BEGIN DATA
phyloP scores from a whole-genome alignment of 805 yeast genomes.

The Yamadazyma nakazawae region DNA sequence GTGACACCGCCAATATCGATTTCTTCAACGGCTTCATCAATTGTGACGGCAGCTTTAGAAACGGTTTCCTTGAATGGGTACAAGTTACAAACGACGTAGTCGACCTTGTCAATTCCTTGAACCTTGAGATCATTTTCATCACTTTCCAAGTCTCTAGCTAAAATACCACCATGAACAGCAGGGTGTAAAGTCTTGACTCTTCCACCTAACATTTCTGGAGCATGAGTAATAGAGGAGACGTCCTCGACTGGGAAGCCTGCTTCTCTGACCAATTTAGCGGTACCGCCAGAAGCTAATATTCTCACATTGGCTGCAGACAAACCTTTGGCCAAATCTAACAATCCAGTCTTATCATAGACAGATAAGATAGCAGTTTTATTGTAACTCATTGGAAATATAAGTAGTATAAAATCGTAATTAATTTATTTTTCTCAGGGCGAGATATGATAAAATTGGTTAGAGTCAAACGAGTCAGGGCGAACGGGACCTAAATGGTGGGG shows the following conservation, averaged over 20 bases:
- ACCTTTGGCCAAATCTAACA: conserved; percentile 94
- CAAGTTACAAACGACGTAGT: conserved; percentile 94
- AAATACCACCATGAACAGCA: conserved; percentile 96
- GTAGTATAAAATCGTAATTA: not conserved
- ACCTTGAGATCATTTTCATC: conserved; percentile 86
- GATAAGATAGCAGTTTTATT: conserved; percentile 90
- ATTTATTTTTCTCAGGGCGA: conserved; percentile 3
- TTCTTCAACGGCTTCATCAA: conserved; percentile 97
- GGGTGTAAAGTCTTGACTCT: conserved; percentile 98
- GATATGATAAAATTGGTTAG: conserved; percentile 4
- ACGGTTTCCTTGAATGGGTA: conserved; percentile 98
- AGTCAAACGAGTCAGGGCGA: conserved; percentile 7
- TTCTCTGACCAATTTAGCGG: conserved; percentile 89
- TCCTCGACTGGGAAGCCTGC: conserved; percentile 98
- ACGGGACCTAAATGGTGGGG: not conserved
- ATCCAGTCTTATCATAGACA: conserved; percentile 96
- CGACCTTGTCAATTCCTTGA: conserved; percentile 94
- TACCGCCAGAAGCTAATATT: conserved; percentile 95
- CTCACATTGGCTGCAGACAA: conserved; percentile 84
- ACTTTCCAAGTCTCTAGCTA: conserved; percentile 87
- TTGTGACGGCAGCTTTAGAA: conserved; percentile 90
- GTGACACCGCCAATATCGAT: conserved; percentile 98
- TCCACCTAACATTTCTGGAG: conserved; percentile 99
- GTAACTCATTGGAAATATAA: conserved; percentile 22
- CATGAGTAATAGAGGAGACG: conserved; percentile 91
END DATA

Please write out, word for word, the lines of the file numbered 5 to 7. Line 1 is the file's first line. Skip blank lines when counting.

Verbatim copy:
- AAATACCACCATGAACAGCA: conserved; percentile 96
- GTAGTATAAAATCGTAATTA: not conserved
- ACCTTGAGATCATTTTCATC: conserved; percentile 86